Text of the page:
Under the Mango Tree… The Next Chapter
I will freely admit, I know very little about Asia, Asians, or religion in Asia. In fact, I have never even been curious. That is one part of the world that has never captured my wanderlust. While I studied a bit on Zen Buddhism throughout seminary, I never had a thought creep in about Christians in Asia or how Christianity is practiced within an Asian context. Looking at the title of this week’s book, Grassroots Asian Theology: Thinking the Faith from the Ground Up, I immediately thought of my cohort-mate, Liz, and wondered what she would have to say about the book and her experience in Korea. I also wondered what Stefania would add about the first and second generations of Christian immigrants in America, practicing in a new context, yet holding on to their culture and practice.
These thoughts swirled throughout my imagination even before opening the first page, yet there I sat under a full-bloom mango tree surrounded by Catholics and touch of voodoo while reading Simon Chan’s Grassroots Asian Theology: Thinking the Faith from the Ground Up. (Talk about context! Context is everything.) I grasped tightly onto to one key concept Chan emphasized — community. Christianity is not intended to be an individualistic lifestyle or religion. What one does affects the whole, and as such, the Christian life is communal. This was a prevalent theme in Chan’s chapter on shame and honor, and throughout the book.
Under the mango tree, I sat perched high above the road and watched as Haitians drove by on their whizzing motorcycles, passing lady after lady, each of whom carried a large bowl or bag atop her head on her way to market. Men gathered at the corner, playing dominoes and drinking Prestige, and little children were dressed in their crisp uniforms on their way to school. Community. This is community. The Haitian culture is built upon community. There is little to no economy, the education system is in shambles, and the job market does not exist. Faith and community are the only two things a Haitian can cling to with their heart and soul. When one is in need, others surround him and come to his aid. When one has a job, he provides for his entire family, which may be 20+ people. When it is time for elections, communities come together to keep visitors safe from impending turmoil. A car breaks down on the side of the road? No problem. Several men will help to push the car out of traffic, and a traveling priest will stop to pick you up. I witnessed each of these things happen within just a few short moments of being in my second home, Haiti.
I had only been in the country a day before a friend and Episcopal priest, Father Estil Colbert, called to ask if I would preach two services on the upcoming Sunday. This was not the first time I would preach in Haiti, but reading this book, I wondered if my sermons were actually speaking to those who were listening. Was I explaining Christianity in a way that connected with the hearts of Haitians? Within hours, I was driving through a bustling community or rural mountainside with my Haitian brother, Ancy Fils-Aime. As we rode along, Ancy stopped every few hundred yards to role down his window, yell a greeting to a friend, and wave to another. Everyone seemed to know everyone, I observed, and everyone knows everyone else’sstory. I asked Ancy what we should preach on Sunday, and he answered, “You are Haitian. You know how Haitians love stories. Tell your story.” And so, I spoke on my life-long journey of becoming a follower of Christ. After the service, for the first time ever, a Haitian came up to tell me he liked my sermon.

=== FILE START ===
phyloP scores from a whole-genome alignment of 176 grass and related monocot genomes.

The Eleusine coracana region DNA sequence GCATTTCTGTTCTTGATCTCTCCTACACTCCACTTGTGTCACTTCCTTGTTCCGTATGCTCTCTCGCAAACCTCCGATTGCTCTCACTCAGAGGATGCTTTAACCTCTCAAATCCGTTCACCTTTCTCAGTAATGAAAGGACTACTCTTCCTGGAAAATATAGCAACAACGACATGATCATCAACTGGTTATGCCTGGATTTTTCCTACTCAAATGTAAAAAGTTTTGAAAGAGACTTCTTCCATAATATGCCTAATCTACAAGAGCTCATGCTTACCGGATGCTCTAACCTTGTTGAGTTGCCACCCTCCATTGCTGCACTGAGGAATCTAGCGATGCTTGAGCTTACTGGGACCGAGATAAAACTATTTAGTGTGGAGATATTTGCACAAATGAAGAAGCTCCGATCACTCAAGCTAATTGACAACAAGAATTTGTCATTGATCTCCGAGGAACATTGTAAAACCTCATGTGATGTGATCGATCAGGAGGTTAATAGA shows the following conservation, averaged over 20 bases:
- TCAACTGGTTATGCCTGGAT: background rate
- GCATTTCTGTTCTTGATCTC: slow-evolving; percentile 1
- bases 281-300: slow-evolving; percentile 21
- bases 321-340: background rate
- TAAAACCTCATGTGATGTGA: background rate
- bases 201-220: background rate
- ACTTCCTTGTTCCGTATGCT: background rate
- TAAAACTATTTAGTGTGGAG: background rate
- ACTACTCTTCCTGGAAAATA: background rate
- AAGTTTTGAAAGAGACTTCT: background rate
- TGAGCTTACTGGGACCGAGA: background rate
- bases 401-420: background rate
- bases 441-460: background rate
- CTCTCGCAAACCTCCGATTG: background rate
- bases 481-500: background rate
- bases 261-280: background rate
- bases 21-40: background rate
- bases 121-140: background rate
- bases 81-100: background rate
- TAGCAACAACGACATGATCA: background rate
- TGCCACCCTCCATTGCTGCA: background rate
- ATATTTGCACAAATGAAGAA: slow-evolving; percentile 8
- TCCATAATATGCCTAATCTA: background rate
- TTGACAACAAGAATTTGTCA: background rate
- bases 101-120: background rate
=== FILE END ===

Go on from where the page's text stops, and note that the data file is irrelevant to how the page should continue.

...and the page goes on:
I tell you this story about my week in Haiti, as it was through this lens that I was reading Grassroots Asian Theology. Chan addressed how the concepts of a variety of theological topics, including the Trinity and work of the Holy Spirit, are presented in Asian contexts. When I arrived at this quote, “Asian Christians are better positioned to appreciate the corporate and relational nature of life, both as sinners and as Christians,” I realized that Asian theology might be comparable to the Haitian doctrine. Relationally centered, corporate lifestyles are predominant in each culture. I came back around to a theme that seems to have emerged all year long – the theme of listening and hearing one’s story. Too quick do we try to impose our own thinking and way of doing onto others without truly understanding the context and culture of those with whom we minister and serve. Relationships change us, and as my friend Stefania once told me — theory is built on what we know within our comfort zone. Theory needs to be adjusted depending on context, and you can only fully understand your context through relationships. Theory without the practice of relationships is unhealthy. How ought “we” do theology and Christianity in Asia? It seems to me that when is comes to telling the story of God and His redemption, context, listening, and building relationships to promote understanding would surely be a step in the right direction. But, equally important, the progress and spread of Christianity in Asia must evolve organically from the hearts and mores of the people of Asia.
 Simon Chan, Grassroots Asian Theology: Thinking the Faith from the Ground Up (Downers Grove, IL: IVP Academic, 2014), Loc. 1343.
 Ibid., Loc. 1363.